Title photo: Front page of Melody Maker 23 August 1975
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- Welch, Chris. “Peter Gabriel Quits Genesis”. Melody Maker, 23 August 1975. ↩︎
The Melody Maker rumoured in its edition of 16 August 1975 about Peter Gabriel’s departure from Genesis.
Peter Gabriel left the band after the 1975 tour
After the The Lamb Lies Down On Broadway tour in 1975, lead singer Peter Gabriel left Genesis. The band did not announce his departure right away, but instead went into the studio to record what became their next album A Trick of The Tail and audition new singers. By August 1975, the press had heard rumours about Peter Gabriel’s decision to leave Genesis. On 16 August, the Melody Maker put a picture with him wearing the batwings on the cover and featured the headline GABRIEL OUT OF GENESIS?
Here’s the text from the Melody Maker’s front page:
GABRIEL OUT OF GENESIS?
PETER GABRIEL’S position in Genesis was uncertain this week as mounting speculation suggested he had quit the band.
Gabriel had remained incommunicado since the end of Genesis’ British tour in the Spring – he has refused repeated requests for interviews and reliable sources told the Melody Maker this week that he has decided to leave the band.
The speculation comes as various members of Genesis are becoming increasingly involved in solo projects. Guitarist Steve Hackett has finished work on his first solo album and Michael Rutherford, the bass player, is also planning to record. Phil Collins, the band’s drummer, has been playing with his own pub group.
Commenting on the reports of a split, the band’s manager Tony Smith told the MM: “The group are being rather broody at the moment, but this happens every year when they are thinking and writing for the next LP.“
And Tony Stratton-Smith, head of Genesis’ record label, Charisma, said: “Peter has been involved with one or two summer projects including producing a single for Charlie Drake.” Both Smith and Stratton-Smith, however, denied a split in Genesis.
Genesis manager Tony Smith first denied the rumours, but a week later, the band announced it officially and explained that they were searching for a new singer. Hardly did they know that the singer was already in the group: Their drummer Phil Collins. But that’s another story.
Title photo: Melody Maker 16 August 1975: Gabriel out of Genesis?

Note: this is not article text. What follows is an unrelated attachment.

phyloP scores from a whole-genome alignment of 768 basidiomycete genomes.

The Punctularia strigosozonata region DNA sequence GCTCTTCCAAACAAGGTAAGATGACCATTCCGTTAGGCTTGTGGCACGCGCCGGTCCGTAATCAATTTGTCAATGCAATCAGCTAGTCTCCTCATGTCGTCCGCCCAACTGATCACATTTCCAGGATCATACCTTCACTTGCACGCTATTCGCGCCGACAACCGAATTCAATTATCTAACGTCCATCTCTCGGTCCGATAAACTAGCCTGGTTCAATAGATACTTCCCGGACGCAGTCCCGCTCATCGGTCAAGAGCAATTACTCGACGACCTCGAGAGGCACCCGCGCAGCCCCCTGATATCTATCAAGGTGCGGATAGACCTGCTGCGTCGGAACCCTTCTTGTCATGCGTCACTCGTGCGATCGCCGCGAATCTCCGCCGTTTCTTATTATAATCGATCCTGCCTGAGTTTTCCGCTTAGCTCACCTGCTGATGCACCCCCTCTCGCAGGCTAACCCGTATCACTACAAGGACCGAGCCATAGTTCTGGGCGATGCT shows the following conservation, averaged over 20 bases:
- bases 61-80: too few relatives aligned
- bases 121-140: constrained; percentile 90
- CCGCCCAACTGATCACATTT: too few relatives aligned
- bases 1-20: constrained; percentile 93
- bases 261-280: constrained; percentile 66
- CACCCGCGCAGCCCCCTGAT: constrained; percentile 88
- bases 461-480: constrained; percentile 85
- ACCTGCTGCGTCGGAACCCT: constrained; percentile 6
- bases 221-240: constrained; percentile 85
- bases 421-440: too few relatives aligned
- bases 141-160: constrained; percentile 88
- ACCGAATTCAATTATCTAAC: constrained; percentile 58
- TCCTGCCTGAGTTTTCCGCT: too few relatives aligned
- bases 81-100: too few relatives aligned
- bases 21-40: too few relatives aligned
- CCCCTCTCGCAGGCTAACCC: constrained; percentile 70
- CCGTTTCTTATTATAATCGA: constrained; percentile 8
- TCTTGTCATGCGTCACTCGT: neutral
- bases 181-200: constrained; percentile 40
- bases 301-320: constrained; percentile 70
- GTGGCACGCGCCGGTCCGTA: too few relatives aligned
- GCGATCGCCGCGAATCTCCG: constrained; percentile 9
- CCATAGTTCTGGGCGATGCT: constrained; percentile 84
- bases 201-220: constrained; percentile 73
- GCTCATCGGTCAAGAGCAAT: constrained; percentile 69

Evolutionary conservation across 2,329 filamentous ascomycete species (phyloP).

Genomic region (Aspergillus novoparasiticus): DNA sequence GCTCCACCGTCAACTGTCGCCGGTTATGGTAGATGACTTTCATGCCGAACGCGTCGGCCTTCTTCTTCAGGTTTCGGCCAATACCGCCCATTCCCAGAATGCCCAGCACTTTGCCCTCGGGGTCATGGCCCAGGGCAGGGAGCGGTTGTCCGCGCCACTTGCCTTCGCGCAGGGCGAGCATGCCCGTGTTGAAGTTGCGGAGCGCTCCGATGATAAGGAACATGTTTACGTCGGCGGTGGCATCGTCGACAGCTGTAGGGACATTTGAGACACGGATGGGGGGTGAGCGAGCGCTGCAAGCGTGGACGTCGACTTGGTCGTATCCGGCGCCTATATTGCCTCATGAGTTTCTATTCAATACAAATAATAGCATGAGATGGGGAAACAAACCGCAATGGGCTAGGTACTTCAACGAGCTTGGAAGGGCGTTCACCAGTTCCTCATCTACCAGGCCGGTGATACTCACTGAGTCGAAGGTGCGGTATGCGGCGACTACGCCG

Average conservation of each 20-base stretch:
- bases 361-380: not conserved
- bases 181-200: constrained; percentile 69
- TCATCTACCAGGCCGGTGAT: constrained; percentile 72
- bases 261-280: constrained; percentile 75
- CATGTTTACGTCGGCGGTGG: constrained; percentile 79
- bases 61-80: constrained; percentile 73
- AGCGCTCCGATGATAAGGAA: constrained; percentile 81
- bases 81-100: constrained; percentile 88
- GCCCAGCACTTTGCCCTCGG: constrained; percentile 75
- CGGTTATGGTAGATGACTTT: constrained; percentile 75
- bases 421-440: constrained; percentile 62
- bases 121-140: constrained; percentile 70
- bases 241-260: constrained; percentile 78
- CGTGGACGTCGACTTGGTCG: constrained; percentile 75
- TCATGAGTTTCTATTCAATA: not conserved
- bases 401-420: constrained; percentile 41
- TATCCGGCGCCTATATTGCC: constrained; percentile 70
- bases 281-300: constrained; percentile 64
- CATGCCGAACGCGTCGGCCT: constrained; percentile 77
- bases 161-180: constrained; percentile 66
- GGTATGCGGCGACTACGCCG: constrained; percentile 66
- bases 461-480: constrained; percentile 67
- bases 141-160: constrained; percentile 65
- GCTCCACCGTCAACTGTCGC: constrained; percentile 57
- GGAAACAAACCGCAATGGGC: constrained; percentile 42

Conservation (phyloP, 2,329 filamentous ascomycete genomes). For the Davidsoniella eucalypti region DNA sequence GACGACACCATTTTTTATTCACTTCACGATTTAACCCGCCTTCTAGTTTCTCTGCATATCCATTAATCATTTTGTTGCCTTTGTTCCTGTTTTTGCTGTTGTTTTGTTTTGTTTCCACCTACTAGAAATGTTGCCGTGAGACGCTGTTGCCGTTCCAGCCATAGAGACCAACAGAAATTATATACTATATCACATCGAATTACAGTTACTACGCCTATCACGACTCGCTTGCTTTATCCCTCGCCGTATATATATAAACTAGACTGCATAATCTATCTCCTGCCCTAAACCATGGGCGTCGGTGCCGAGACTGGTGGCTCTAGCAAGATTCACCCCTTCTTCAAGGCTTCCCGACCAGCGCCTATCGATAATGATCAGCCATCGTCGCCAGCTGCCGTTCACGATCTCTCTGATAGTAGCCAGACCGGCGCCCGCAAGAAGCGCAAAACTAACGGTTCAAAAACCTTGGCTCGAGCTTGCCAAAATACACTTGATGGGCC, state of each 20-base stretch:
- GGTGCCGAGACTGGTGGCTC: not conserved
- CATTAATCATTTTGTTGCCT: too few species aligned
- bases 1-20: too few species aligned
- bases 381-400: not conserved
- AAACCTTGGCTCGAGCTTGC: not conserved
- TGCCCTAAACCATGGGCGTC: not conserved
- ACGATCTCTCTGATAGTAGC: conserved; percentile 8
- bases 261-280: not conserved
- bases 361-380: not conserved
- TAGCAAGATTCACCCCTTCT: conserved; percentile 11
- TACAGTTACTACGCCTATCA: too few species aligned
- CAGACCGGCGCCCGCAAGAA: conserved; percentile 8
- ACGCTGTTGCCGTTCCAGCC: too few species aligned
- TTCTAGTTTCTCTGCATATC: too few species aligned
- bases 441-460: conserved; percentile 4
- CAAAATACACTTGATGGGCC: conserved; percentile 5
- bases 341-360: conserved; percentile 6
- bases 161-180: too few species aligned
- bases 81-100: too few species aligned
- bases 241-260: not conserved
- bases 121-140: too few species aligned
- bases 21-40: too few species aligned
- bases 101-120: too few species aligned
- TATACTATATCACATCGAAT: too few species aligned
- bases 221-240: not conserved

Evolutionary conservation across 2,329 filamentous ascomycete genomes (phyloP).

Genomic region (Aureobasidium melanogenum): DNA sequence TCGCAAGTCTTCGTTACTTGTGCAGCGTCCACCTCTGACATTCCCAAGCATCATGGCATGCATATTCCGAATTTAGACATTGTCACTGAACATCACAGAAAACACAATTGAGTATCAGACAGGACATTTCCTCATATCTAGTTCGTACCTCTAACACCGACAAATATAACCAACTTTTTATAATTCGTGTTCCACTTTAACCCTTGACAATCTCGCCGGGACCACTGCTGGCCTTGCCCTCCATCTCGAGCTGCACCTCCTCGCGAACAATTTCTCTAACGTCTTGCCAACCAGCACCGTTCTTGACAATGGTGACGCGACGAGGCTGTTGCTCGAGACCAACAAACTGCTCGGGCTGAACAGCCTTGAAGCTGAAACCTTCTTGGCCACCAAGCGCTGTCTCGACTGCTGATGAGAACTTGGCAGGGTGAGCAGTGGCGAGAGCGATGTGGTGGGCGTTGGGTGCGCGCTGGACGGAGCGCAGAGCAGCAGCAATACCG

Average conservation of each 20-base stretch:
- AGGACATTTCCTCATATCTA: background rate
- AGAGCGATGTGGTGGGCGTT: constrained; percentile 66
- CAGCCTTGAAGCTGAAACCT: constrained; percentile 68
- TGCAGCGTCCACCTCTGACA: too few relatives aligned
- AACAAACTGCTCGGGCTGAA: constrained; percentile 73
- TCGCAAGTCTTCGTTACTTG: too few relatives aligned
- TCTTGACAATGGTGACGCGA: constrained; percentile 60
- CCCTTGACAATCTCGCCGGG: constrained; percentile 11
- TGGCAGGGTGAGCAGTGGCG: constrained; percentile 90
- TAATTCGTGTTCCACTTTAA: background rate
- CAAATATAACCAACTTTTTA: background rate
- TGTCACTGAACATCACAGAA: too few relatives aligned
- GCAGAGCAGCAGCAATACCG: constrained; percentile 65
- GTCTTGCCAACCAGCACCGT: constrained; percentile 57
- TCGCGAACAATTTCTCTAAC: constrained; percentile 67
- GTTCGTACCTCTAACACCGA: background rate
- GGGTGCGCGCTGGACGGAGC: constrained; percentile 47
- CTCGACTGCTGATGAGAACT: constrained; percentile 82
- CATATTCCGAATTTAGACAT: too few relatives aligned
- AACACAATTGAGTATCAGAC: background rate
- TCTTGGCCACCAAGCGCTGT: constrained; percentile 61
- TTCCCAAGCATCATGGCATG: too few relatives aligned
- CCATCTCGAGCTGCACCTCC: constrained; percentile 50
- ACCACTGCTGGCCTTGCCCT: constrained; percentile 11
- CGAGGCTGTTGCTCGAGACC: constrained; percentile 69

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In August 1970, Phil Collins joined Genesis as their drummer. This is the story of how he got the job with the band.
‘Looking for someone’
In the summer of 1970, Genesis had faced what is often described by them as the greatest loss in their career. Guitarist and founding member Anthony Phillips had left the band after they had recorded the album Trespass, partly because he suffered terribly of stage fright. With Ant gone, the remaining three members also decided to look for a new drummer. Up to that point, Genesis had already had three drummers. Searching for a new guitarist and a new drummer, the band anonymously placed ads in the famous music magazine Melody Maker: ‘TONY STRATTON SMITH [their then label manager, note of the author] is looking for 12-STRING GUITARIST who can also play lead; plus DRUMMER sensitive to acoustic music.’ One of these ads caught the eye of a young drummer from London: Phil Collins.
Phil Collins had previously played in the band Flaming Youth (they had been called ‘Hickory’ at first) and released one album with them. He had been unhappy because they were not successful and hardly played any gigs. Approaching a career as a professional drummer, he started looking for a new band he could join.
Auditioning for Genesis
Phil and his mate Ronnie Caryl, a guitarist, were both interested in auditioning with the band behind the ad. Having known their manager Tony Stratton-Smith from previous musical projects, Phil went to the Marquee Club, where he knew he would find ‘Strat’, as he was called, at the bar. He asked him if he could join this mysterious band, but Strat told him that the band was very adamant and insisted on auditioning new members. He also told him that the band behind the ad was Genesis. Phil knew their name from the gig announcements in the back pages of Melody Maker.
By this time, Genesis was a threesome: Tony Banks on keyboards, Peter Gabriel on vocals and Mike Rutherford on guitar and bass. ‘I rang up and I guess it was Peter Gabriel who I spoke to’, Phil recalls. ‘He said ‘Yes, uhm, come down to my parents’ house in Chobham.”
Peter Gabriel was impressed when Phil mentioned that he had played with George Harrison. Later he and the rest of the band found out that Phil had only played tambourine on a George Harrison session, but it helped him get the audition.
Then, on a hot summer’s day, Phil and Ronnie drove to Peter Gabriel’s family home, a country house near Woking with a swimming pool and farms surrounding it.
According to Phil, Mike Rutherford wore a dressing gown, looking like a crushed velvet smoking jacket à la Noel Coward, and slippers (Mike insists that he wore swimming trunks and a dressing gown because they were by the pool). Peter Gabriel seemed a little bit eccentric to Phil, and Tony did not say much but had the appearance and demeanour of a ‘tortured artist’, as Phil put it.
Phil and Ronnie had arrived early and there were still some drummers auditioning before him. He was invited to have swim in the pool while waiting.
‘Being there early and having two or three drummers ahead of me, I didn’t know what the conversation was, what they were saying to each other, but I could hear the music’, Phil remembers. ‘The same piece of music being played two or three times and the same piece of music being played with the next guy two or three times. So by the time I came up to play, I kind of felt I knew what I was doing.’